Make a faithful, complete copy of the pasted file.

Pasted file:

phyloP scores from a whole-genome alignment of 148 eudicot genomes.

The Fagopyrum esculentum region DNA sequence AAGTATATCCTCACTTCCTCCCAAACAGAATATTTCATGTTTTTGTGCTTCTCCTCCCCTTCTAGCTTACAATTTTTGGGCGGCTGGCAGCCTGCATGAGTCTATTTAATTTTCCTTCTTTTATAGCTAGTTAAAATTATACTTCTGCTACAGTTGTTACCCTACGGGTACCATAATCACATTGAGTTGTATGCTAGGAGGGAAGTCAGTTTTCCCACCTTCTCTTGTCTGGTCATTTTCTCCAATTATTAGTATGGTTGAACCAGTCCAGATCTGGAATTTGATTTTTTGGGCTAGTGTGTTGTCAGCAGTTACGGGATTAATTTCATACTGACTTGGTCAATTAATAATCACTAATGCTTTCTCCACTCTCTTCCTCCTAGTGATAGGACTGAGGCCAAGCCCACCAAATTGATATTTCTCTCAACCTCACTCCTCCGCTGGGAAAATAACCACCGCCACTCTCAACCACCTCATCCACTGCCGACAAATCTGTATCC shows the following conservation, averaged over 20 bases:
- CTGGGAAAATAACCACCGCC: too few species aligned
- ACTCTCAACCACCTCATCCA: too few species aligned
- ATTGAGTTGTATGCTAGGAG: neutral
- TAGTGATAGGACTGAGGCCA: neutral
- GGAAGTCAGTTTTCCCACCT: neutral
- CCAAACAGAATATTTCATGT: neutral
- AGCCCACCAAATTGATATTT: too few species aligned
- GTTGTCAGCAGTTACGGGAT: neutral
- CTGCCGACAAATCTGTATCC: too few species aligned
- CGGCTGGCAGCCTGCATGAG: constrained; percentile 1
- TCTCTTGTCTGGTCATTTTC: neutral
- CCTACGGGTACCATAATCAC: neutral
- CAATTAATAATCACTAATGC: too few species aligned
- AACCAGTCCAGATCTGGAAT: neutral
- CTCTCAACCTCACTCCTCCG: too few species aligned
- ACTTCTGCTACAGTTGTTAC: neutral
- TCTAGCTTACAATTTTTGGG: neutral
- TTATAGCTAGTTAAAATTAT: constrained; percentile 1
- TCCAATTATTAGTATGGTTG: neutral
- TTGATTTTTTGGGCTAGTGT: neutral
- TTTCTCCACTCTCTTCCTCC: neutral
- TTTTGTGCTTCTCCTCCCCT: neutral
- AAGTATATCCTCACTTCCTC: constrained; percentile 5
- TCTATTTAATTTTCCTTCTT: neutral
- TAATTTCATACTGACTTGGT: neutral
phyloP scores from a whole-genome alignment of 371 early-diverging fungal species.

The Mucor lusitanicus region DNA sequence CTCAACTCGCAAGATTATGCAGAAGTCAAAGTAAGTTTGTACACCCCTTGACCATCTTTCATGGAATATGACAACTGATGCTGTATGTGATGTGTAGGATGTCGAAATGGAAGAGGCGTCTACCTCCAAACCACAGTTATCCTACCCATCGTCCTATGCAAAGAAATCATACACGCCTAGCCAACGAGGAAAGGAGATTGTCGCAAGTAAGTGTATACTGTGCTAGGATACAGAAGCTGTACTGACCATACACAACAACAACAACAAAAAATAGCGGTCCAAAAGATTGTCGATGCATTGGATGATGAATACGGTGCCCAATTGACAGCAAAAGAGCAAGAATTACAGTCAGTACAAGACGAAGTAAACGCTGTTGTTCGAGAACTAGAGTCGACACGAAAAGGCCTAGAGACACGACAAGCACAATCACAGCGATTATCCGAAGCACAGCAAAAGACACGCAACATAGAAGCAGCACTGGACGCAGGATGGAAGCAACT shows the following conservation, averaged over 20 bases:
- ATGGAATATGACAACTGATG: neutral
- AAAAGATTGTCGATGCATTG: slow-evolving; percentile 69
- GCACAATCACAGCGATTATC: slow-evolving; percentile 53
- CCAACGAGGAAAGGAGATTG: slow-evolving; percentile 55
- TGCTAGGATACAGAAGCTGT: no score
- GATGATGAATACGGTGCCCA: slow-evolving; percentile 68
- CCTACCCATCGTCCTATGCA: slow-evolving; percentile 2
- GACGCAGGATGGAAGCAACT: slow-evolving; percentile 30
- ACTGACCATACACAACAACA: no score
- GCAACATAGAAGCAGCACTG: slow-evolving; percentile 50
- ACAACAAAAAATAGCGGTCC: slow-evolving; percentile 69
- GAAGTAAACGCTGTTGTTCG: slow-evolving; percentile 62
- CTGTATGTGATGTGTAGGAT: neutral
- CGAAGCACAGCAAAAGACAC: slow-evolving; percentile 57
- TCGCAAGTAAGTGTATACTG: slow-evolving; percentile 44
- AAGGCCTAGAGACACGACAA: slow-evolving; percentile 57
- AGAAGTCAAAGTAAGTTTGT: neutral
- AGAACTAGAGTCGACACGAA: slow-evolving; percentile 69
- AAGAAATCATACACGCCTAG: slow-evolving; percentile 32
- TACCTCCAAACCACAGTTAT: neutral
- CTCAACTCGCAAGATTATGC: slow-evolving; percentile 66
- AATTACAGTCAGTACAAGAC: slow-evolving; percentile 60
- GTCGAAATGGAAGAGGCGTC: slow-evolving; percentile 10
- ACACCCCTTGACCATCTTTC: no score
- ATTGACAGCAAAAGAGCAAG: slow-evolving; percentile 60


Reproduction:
phyloP scores from a whole-genome alignment of 148 eudicot genomes.

The Fagopyrum esculentum region DNA sequence AAGTATATCCTCACTTCCTCCCAAACAGAATATTTCATGTTTTTGTGCTTCTCCTCCCCTTCTAGCTTACAATTTTTGGGCGGCTGGCAGCCTGCATGAGTCTATTTAATTTTCCTTCTTTTATAGCTAGTTAAAATTATACTTCTGCTACAGTTGTTACCCTACGGGTACCATAATCACATTGAGTTGTATGCTAGGAGGGAAGTCAGTTTTCCCACCTTCTCTTGTCTGGTCATTTTCTCCAATTATTAGTATGGTTGAACCAGTCCAGATCTGGAATTTGATTTTTTGGGCTAGTGTGTTGTCAGCAGTTACGGGATTAATTTCATACTGACTTGGTCAATTAATAATCACTAATGCTTTCTCCACTCTCTTCCTCCTAGTGATAGGACTGAGGCCAAGCCCACCAAATTGATATTTCTCTCAACCTCACTCCTCCGCTGGGAAAATAACCACCGCCACTCTCAACCACCTCATCCACTGCCGACAAATCTGTATCC shows the following conservation, averaged over 20 bases:
- CTGGGAAAATAACCACCGCC: too few species aligned
- ACTCTCAACCACCTCATCCA: too few species aligned
- ATTGAGTTGTATGCTAGGAG: neutral
- TAGTGATAGGACTGAGGCCA: neutral
- GGAAGTCAGTTTTCCCACCT: neutral
- CCAAACAGAATATTTCATGT: neutral
- AGCCCACCAAATTGATATTT: too few species aligned
- GTTGTCAGCAGTTACGGGAT: neutral
- CTGCCGACAAATCTGTATCC: too few species aligned
- CGGCTGGCAGCCTGCATGAG: constrained; percentile 1
- TCTCTTGTCTGGTCATTTTC: neutral
- CCTACGGGTACCATAATCAC: neutral
- CAATTAATAATCACTAATGC: too few species aligned
- AACCAGTCCAGATCTGGAAT: neutral
- CTCTCAACCTCACTCCTCCG: too few species aligned
- ACTTCTGCTACAGTTGTTAC: neutral
- TCTAGCTTACAATTTTTGGG: neutral
- TTATAGCTAGTTAAAATTAT: constrained; percentile 1
- TCCAATTATTAGTATGGTTG: neutral
- TTGATTTTTTGGGCTAGTGT: neutral
- TTTCTCCACTCTCTTCCTCC: neutral
- TTTTGTGCTTCTCCTCCCCT: neutral
- AAGTATATCCTCACTTCCTC: constrained; percentile 5
- TCTATTTAATTTTCCTTCTT: neutral
- TAATTTCATACTGACTTGGT: neutral
phyloP scores from a whole-genome alignment of 371 early-diverging fungal species.

The Mucor lusitanicus region DNA sequence CTCAACTCGCAAGATTATGCAGAAGTCAAAGTAAGTTTGTACACCCCTTGACCATCTTTCATGGAATATGACAACTGATGCTGTATGTGATGTGTAGGATGTCGAAATGGAAGAGGCGTCTACCTCCAAACCACAGTTATCCTACCCATCGTCCTATGCAAAGAAATCATACACGCCTAGCCAACGAGGAAAGGAGATTGTCGCAAGTAAGTGTATACTGTGCTAGGATACAGAAGCTGTACTGACCATACACAACAACAACAACAAAAAATAGCGGTCCAAAAGATTGTCGATGCATTGGATGATGAATACGGTGCCCAATTGACAGCAAAAGAGCAAGAATTACAGTCAGTACAAGACGAAGTAAACGCTGTTGTTCGAGAACTAGAGTCGACACGAAAAGGCCTAGAGACACGACAAGCACAATCACAGCGATTATCCGAAGCACAGCAAAAGACACGCAACATAGAAGCAGCACTGGACGCAGGATGGAAGCAACT shows the following conservation, averaged over 20 bases:
- ATGGAATATGACAACTGATG: neutral
- AAAAGATTGTCGATGCATTG: slow-evolving; percentile 69
- GCACAATCACAGCGATTATC: slow-evolving; percentile 53
- CCAACGAGGAAAGGAGATTG: slow-evolving; percentile 55
- TGCTAGGATACAGAAGCTGT: no score
- GATGATGAATACGGTGCCCA: slow-evolving; percentile 68
- CCTACCCATCGTCCTATGCA: slow-evolving; percentile 2
- GACGCAGGATGGAAGCAACT: slow-evolving; percentile 30
- ACTGACCATACACAACAACA: no score
- GCAACATAGAAGCAGCACTG: slow-evolving; percentile 50
- ACAACAAAAAATAGCGGTCC: slow-evolving; percentile 69
- GAAGTAAACGCTGTTGTTCG: slow-evolving; percentile 62
- CTGTATGTGATGTGTAGGAT: neutral
- CGAAGCACAGCAAAAGACAC: slow-evolving; percentile 57
- TCGCAAGTAAGTGTATACTG: slow-evolving; percentile 44
- AAGGCCTAGAGACACGACAA: slow-evolving; percentile 57
- AGAAGTCAAAGTAAGTTTGT: neutral
- AGAACTAGAGTCGACACGAA: slow-evolving; percentile 69
- AAGAAATCATACACGCCTAG: slow-evolving; percentile 32
- TACCTCCAAACCACAGTTAT: neutral
- CTCAACTCGCAAGATTATGC: slow-evolving; percentile 66
- AATTACAGTCAGTACAAGAC: slow-evolving; percentile 60
- GTCGAAATGGAAGAGGCGTC: slow-evolving; percentile 10
- ACACCCCTTGACCATCTTTC: no score
- ATTGACAGCAAAAGAGCAAG: slow-evolving; percentile 60